The opinion of the court was delivered by: JAMES H. ALESIA
Plaintiff, Resource Asset Management, Inc. ("RAM"), filed an action in this court seeking a declaratory judgment against the defendant, Continental Stock Transfer & Trust Co. ("Continental"), that RAM has the contractual right to continue to service a portfolio of mortgages under an Indenture and Servicing Agreement ("Indenture") and to receive compensation for these services. Continental, along with another party, subsequently filed a more broad-sweeping lawsuit against RAM and nine other defendants in the United States District Court for the Southern District of New York also seeking a declaratory judgment with respect to the Indenture and damages under eight federal and state law claims. Three of the ten counts in that lawsuit have since been transferred to this district and assigned to Judge Bucklo.
Before this court, RAM has filed a motion to enjoin Continental from prosecuting a duplicative federal action (i.e., the New York action) and to designate defendant's fourth affirmative defense (to the complaint filed in this court) as a counterclaim. Continental, meanwhile, has filed a cross-motion for an order dismissing or staying the action here, pending resolution of the New York action. For the reasons set forth below, Continental's cross-motion to dismiss is granted. RAM's motion to enjoin Continental from prosecuting a duplicative federal action and Continental's cross-motion to stay the action are denied as moot.
This action arose from the sale of $ 126 million of debentures by National Housing Exchange Inc. ("NHE") to National Heritage Life Insurance Co. ("National Heritage"). The debentures are collateralized by mortgage loans and are governed by the terms of an Indenture and Servicing Agreement ("Indenture") dated December 28, 1993. The parties to the Indenture were NHE, the issuer, APX Mortgage Services, Inc. ("APX"), the servicer of the mortgages, and Continental, the trustee for National Heritage. RAM entered this picture when, in late 1994, it contracted with Midwest Mortgage Service, L.L.C., the successor to the mortgage banking business of APX, to perform the servicing functions under the Indenture.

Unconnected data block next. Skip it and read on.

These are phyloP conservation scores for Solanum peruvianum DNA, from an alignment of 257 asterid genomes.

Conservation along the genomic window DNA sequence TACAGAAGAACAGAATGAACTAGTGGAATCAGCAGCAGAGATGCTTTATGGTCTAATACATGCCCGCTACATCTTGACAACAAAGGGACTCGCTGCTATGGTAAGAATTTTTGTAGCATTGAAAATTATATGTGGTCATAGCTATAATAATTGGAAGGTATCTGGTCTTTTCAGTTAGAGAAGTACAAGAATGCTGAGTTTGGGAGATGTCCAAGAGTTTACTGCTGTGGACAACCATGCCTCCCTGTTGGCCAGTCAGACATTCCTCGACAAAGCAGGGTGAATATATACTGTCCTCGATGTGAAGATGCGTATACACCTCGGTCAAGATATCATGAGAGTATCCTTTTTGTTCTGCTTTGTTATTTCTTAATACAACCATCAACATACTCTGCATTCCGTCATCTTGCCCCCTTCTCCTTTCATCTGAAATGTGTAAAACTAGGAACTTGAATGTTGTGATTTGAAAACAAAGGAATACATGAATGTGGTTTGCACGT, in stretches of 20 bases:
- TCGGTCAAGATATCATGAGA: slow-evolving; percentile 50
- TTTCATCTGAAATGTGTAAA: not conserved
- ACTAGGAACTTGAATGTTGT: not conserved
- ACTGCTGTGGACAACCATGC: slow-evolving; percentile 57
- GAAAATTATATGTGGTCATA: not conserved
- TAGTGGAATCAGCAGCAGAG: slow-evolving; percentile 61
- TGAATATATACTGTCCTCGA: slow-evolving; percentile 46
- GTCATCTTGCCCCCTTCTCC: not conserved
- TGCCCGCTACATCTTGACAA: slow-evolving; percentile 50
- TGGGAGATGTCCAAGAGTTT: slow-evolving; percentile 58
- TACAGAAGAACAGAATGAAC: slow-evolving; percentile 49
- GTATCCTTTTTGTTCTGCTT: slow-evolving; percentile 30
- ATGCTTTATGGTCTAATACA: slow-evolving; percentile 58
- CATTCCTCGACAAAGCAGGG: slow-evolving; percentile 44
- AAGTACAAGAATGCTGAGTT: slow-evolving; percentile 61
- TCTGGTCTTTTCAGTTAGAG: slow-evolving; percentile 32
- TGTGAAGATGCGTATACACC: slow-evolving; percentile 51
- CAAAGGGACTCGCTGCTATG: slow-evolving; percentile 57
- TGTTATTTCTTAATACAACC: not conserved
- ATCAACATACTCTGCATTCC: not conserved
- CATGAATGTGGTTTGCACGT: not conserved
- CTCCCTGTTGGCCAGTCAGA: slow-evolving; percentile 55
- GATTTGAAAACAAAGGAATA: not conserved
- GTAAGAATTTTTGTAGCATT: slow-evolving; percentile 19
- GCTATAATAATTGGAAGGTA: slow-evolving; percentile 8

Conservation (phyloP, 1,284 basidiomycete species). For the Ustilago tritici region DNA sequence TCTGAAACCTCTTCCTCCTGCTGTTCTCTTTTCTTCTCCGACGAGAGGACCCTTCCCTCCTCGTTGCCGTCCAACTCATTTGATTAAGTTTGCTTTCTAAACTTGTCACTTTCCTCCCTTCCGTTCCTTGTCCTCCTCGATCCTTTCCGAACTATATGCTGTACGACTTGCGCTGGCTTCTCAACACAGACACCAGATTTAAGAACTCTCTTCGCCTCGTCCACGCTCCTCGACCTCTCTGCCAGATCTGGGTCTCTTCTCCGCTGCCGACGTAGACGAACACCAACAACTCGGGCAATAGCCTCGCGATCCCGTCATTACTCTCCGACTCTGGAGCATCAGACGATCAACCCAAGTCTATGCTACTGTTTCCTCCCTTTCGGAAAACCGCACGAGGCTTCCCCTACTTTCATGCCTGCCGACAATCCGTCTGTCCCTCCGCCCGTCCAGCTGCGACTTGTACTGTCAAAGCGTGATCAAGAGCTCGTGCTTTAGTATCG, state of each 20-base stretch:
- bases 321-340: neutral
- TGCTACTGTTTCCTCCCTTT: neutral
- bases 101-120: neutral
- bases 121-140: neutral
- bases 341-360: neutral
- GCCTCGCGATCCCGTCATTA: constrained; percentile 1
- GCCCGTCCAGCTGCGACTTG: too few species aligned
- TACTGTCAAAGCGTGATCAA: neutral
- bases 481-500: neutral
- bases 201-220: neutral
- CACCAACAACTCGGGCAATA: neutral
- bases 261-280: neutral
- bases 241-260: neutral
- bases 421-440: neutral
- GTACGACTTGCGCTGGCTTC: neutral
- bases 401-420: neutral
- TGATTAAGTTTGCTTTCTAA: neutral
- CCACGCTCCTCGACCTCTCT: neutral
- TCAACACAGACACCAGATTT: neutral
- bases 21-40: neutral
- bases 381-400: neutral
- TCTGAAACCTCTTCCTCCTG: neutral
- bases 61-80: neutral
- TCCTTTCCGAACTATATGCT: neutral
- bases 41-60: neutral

On May 25, 1995, National Heritage was placed in receivership by an order of rehabilitation entered by the Delaware Chancery Court. Under the Delaware Insurance Code and the terms of the order of rehabilitation, the Insurance Commissioner of the State of Delaware is empowered to obtain control over the assets of National Heritage. The debentures and their collateral represent the bulk of the assets. The complaint filed in New York is the Commissioner and Continental's attempt to recover those assets.
In that complaint, Continental and the Commissioner allege that the sale of the debentures was the result of fraud by the defendants, NHE, APX, and their respective control persons. Specifically, they allege that these defendants grossly misrepresented the status and character of the underlying mortgage, resulting in an under-collaterization of the debentures. Furthermore, they allege that NHE and APX breached various representations made and defaulted on numerous obligations under the Indenture. Continental contends that they gave NHE and APX notice of these breaches, that NHE and APX never cured these breaches, and thus that Continental could and did terminate all of the rights of NHE and APX under the Indenture. As a result, Continental asserts that APX lost all servicing rights and that Continental then had the right to transfer these rights to any company it might choose.
The complaint filed in New York is split into two parts. In Counts I and II, the Commissioner and Continental seek declaratory relief with respect to the Indenture. Specifically, they seek: (1) judicial confirmation that all rights of NHE and APX under the Indenture and with respect to the mortgages have been duly terminated in accordance with the Indenture; (2) a declaration that Continental has the legal rights to, and is directed to, convey to the Commissioner unencumbered ownership of the mortgages; (3) a declaration that RAM has no rights to act as sub-servicer of the mortgages; and (4) an accounting by APX and RAM of all monies paid by or received from, obligees of the mortgages. In the second part of the complaint, the Commissioner alone asserts eight claims for damages against NHE, APX, RAM, and the individual defendants under federal securities laws and under state common law.